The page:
Welcome to another Musical Theatre Monday and the continuation of our latest Cole Porter series! My favorite composer, Porter’s scores have been almost covered in full here, but there are still a few pre-1948 shows left to investigate. We started last week with Hitchy-Koo Of 1919. Today…


II. Hitchy-Koo Of 1922 (10/10/22 – c. 10/24/22)


After Porter composed the score for the 1919 edition of Ray Hitchcock’s Hitchy-Koo revue series, Jerome Kern contributed the bulk of the musical material to the proceeding year’s production. Following a year without a new entry (in which the star/producer appeared in Ziegfeld’s Follies), Hitchcock once again employed Porter’s services for his 1922 Hitchy-Koo, which, unlike the prior four outings, was produced by the Shuberts and ended up folding in Philadelphia before making it to Broadway. Allegedly, the production briefly toured the northeast after its Philadelphia closing, but with none of Porter’s tunes making it to New York, there were no song hits. I consider this a shame, for this score is even more musically exciting than his previous effort, with astute jazzy (and Kern-like) sensibilities that point towards Porter’s own developing style and gems to come (like “I’m In Love Again,” which was utilized in the Greenwich Village Follies Of 1924, Porter’s third full Broadway score, but one that isn’t full enough to warrant coverage on Musical Theatre Mondays). You’ll notice the aesthetic growth immediately.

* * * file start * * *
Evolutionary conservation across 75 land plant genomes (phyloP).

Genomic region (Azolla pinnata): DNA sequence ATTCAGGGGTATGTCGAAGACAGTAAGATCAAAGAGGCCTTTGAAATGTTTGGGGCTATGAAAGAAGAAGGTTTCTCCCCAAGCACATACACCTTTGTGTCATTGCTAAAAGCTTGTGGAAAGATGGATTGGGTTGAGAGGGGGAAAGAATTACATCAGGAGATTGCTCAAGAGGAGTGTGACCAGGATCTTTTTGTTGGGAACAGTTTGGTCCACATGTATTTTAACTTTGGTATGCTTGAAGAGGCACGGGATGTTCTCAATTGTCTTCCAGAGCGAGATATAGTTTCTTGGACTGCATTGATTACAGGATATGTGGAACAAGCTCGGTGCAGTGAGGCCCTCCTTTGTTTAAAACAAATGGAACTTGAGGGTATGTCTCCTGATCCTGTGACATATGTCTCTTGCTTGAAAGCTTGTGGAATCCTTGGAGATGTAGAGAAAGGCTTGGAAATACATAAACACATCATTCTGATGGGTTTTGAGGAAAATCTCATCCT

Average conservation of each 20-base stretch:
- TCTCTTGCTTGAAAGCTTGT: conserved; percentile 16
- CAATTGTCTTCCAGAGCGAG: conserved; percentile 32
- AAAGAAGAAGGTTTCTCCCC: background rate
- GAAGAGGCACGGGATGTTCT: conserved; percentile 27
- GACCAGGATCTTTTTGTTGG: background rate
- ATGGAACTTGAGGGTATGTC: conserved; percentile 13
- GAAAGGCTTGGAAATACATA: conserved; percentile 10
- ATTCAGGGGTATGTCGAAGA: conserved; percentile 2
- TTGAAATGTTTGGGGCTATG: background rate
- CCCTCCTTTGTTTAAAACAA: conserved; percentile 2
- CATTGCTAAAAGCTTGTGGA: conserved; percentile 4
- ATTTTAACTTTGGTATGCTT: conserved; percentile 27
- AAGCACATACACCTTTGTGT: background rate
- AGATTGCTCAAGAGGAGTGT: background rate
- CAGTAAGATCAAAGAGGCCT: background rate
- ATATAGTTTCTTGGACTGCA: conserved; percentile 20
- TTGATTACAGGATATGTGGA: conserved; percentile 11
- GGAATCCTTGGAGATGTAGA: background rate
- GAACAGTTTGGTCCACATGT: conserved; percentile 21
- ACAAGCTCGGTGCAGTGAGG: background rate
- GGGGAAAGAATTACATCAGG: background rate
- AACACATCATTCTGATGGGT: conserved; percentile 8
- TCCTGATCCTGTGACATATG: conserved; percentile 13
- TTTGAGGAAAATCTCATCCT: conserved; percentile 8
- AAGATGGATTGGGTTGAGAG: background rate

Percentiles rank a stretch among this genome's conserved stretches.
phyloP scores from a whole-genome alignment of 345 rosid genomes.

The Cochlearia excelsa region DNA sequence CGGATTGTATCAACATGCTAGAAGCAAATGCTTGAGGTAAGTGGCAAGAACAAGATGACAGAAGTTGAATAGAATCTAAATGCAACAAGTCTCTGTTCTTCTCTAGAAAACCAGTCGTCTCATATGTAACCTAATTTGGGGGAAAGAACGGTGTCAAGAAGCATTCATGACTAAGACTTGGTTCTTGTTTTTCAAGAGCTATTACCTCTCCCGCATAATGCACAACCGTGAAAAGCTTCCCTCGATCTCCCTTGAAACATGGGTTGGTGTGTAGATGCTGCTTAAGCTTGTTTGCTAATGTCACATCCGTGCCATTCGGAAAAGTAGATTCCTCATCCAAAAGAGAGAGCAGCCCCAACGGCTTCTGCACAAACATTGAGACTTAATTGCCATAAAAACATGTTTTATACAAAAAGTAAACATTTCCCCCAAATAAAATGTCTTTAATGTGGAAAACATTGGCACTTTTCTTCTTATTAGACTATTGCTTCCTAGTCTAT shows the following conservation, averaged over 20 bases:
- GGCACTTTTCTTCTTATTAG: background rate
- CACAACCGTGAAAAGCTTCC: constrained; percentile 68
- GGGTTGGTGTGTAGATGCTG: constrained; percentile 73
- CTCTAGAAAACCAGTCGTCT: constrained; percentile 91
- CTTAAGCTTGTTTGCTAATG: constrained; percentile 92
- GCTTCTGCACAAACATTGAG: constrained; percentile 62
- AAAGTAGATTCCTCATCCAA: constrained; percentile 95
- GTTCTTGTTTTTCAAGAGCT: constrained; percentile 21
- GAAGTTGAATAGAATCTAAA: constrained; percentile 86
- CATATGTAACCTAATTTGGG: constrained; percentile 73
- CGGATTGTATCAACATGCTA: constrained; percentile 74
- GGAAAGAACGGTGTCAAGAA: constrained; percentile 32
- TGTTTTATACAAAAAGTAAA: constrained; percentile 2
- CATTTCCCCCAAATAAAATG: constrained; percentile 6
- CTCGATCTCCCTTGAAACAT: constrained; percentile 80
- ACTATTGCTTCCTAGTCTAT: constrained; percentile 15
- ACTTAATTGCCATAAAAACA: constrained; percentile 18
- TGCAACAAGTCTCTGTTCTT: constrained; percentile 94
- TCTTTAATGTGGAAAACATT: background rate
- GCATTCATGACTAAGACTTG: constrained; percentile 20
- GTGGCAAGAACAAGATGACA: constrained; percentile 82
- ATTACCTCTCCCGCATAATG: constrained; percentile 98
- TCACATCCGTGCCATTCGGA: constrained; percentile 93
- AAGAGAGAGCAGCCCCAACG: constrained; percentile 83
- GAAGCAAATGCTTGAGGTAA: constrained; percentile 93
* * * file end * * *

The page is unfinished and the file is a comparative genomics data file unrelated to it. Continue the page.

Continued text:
How do I know of the quality of Hitchy-Koo Of 1922? Aside from the odd recordings here and there, selections of the score — utilizing the original orchestrations — were conducted by John McGlinn and broadcast on WNYC live from Symphony Space in 1988. I’m pleased to share a few of those excerpts with you here today, beginning above with “Pitter-Patter” as sung by George Dvorsky — my favorite song here.

From the same broadcast, here’s Jeanne Lehman above with the purposefully exotic-sounding “Ah Fong Lo,” and below — Dvorsky with the marching “Play Me A Tune.”

One of the score’s most fun ditties was “The Bandit Band,” a jovial recording of which is taken below from a Bagley album.

And we’ll close today’s entry with a number reminiscent of “The Tale Of The Oyster” from Fifty Million Frenchmen (1929), itself based on a delectable 1926 song called “The Scampi.” Nowhere is Porter’s growing talents more evident than in this prototype of a future classic. Here’s Lehman’s rendition of “The Sponge” from the aforementioned WNYC broadcast. Witness a genius in development!



Come back next Monday for another Cole Porter score! And tune in tomorrow for my picks of the best episodes from the second season of It’s Garry Shandling’s Show! (Also, this week’s Wildcard Wednesday is important — don’t miss it!)